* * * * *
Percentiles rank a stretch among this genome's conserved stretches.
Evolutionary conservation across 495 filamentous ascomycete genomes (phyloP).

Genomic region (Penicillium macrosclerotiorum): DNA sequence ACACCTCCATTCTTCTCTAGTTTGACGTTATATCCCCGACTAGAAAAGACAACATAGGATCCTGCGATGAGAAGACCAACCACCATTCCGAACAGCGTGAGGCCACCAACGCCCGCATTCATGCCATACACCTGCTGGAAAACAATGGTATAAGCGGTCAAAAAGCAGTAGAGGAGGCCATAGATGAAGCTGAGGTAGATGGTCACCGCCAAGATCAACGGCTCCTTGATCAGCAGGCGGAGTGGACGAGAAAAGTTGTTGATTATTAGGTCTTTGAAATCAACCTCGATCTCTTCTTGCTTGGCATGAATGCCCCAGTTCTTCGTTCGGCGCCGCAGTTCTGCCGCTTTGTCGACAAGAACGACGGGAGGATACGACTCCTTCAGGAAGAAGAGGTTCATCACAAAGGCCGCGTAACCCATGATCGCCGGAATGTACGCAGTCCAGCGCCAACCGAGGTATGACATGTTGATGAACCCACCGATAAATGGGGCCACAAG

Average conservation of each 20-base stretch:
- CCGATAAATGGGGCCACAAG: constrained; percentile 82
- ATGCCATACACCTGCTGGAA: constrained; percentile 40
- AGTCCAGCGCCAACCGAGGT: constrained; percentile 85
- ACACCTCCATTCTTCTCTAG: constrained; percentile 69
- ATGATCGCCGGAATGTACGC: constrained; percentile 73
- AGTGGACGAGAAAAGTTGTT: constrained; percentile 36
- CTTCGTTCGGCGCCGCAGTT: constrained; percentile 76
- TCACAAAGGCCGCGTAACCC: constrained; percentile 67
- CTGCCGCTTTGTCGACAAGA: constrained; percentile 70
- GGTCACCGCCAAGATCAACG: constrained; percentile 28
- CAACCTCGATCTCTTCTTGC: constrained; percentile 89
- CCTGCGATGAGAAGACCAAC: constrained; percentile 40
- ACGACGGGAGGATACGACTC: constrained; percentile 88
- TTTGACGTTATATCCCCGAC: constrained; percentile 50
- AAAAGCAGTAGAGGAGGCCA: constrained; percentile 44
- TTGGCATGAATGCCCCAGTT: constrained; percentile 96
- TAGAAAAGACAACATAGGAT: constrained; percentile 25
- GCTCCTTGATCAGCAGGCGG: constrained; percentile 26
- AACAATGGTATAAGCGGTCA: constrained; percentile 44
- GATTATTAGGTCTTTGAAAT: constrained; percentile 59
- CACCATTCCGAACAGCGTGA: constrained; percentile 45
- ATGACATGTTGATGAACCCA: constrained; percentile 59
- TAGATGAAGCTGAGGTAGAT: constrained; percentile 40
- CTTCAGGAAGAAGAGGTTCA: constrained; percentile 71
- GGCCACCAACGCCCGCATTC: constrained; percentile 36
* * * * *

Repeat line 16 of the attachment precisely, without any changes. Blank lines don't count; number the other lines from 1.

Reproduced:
- CCTGCGATGAGAAGACCAAC: constrained; percentile 40